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Dan Donahue

Musician. Traveler. Programmer.

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First off - I'm sorry for the linkbait-y title of this post. I actually hate myself a little bit for writing it, but I couldn't think of anything more appropriate for the tale that I'm about to describe.

I was at REI the other day looking at Merino wool base layers, backpacks, breathable rainproof coats and hiking boots. A few days earlier, my fiancée and I had booked a trip to Iceland for next June. We are planning to do a 16 mile hike one of the days while we're there. Nevermind the fact that anytime you're outside in Iceland, you're hiking. I paused in the store, bewildered. How did I get here?

The Transition

I'm still not entirely sure why I woke up a month or so before my 36th birthday and decided that I wanted to see some waterfalls. I'm not going to say I was ever anti-nature. If I came across a forest or a pristine lake, I saw beauty. But I definitely had a preference for big cities with big buildings and modern amenities. I grew up in a suburb, taking a train downtown as often as I could. I moved to the city proper in college and never looked back. My travels took me to other big cities that I could compare against Philadelphia for its size, cleanliness, etc.

And then one day, I decided that the beauty in nature spoke to me more loudly than that of urban areas. Yes, cities are feats of humanity. But the forces of nature are so much stronger. A waterfall is thousands of years in the making. Many trees are hundreds of years old. These things have been around for as long as man and will continue on long after we're gone! They didn't require any help or planning from people. They just exist.

I realize that I'm somewhere on the spectrum between hippie and uneducated asshole, but it is very difficult for me to explain how I feel about this stuff.

Whetting Our Appetite

Steph and I decided to go camping at Rickett's Glen State Park which has a 7.2mi trail with 21 waterfalls on it. That trip was life-affirming. Even before we got to the first waterall, I knew that this was something I wanted to do again. It was so nice to be away from mobs of people. It was amazing to see how nature behaved when left to its own devices. The sights and sounds were unforgettable.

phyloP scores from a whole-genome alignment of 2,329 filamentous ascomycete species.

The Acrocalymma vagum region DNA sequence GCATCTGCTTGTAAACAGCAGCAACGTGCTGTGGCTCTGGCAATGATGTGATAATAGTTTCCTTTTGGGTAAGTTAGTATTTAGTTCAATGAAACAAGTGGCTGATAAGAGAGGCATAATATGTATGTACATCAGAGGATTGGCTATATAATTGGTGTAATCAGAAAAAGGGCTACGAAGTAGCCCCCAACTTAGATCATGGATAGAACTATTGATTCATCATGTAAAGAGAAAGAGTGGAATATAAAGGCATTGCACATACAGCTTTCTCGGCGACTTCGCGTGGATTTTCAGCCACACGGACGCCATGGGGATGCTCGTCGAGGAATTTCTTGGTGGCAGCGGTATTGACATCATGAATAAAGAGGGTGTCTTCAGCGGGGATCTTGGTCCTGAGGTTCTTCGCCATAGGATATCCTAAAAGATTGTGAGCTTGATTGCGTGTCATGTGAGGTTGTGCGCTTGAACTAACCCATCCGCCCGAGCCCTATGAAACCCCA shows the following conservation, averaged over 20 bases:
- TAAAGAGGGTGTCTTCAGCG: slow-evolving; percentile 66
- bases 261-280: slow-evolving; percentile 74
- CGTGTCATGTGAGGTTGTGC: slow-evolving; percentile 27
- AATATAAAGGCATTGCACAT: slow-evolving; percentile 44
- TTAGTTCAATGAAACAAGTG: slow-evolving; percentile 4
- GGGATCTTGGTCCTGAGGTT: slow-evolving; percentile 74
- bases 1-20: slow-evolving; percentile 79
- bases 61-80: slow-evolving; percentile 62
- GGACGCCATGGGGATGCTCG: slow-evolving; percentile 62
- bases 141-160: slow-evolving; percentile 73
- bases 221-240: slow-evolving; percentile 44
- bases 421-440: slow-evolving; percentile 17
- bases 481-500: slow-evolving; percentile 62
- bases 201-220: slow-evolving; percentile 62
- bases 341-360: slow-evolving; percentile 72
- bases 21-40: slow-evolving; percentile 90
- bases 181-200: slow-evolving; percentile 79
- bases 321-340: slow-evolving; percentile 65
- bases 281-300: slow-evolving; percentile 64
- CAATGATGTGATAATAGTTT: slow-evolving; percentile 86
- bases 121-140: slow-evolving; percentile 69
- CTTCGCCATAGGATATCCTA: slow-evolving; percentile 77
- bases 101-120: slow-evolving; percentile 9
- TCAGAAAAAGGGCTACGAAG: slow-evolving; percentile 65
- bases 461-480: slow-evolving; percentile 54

A few months later, we were off on summer vacation to Norway. After Rickett's Glen, we knew we wanted to spend some time outside Oslo, in the fjords. We spent half a day driving from the city of Bergen to the Sognefjord area, stopping so often to see a waterfall, a gorgeous fjord view or a snow capped mountain. We stayed in a cabin. We walked on a glacier. We drove a mountain pass that is never free of snow. Even in the last week of July, when we visited, there was eight feet of snow on each side of the road. All of these things left a lasting impression.

Learning From Mistakes

At Rickett's Glen, I was in ecstasy... mentally. Physically, I was in a lot of pain. I wasn't yet under the impression that I enjoyed hiking. I just wanted to see some waterfalls. So I wore some cutoff jean shorts and a pair of old Vans I didn't mind getting dirty. The clothes didn't breath very well. I was a sweaty, gross mess. The sneakers provided no support at all. They didn't grip the trail very well. I ended the day with a lot of pain in the arch of my foot and my knee.

In Norway, while traversing the boulder field that separated the glacier from the parking lot, Steph, wearing sneakers, landed awkwardly on her foot. A month later, her foot still hurt. She went to the doctor. She had a hairline fracture.

It became apparent that if this was someting that we were going to do regularly, we would need to invest in smarter gear to support our adventures.

Accepting The Change

I still sort of snicker when I think about hikers. I find it hard to consider myself a hiker. I really think of myself still as someone who wants to see natural attractions and is willing to do some amount of work in order to see them.

But at some point, if it walks like a duck and quacks like a duck, it's a duck. I know that I want to see gorgeous things in nature. I know that to do so, I may have to climb rocks, walk on rough terrain, or up mountains or through water. I've learned the hard way that being ill-prepared to do these things will result in unnecessary discomfort. So I found myself at REI the other day looking at Merino wool base layers, backpacks, breathable rainproof coats and hiking boots.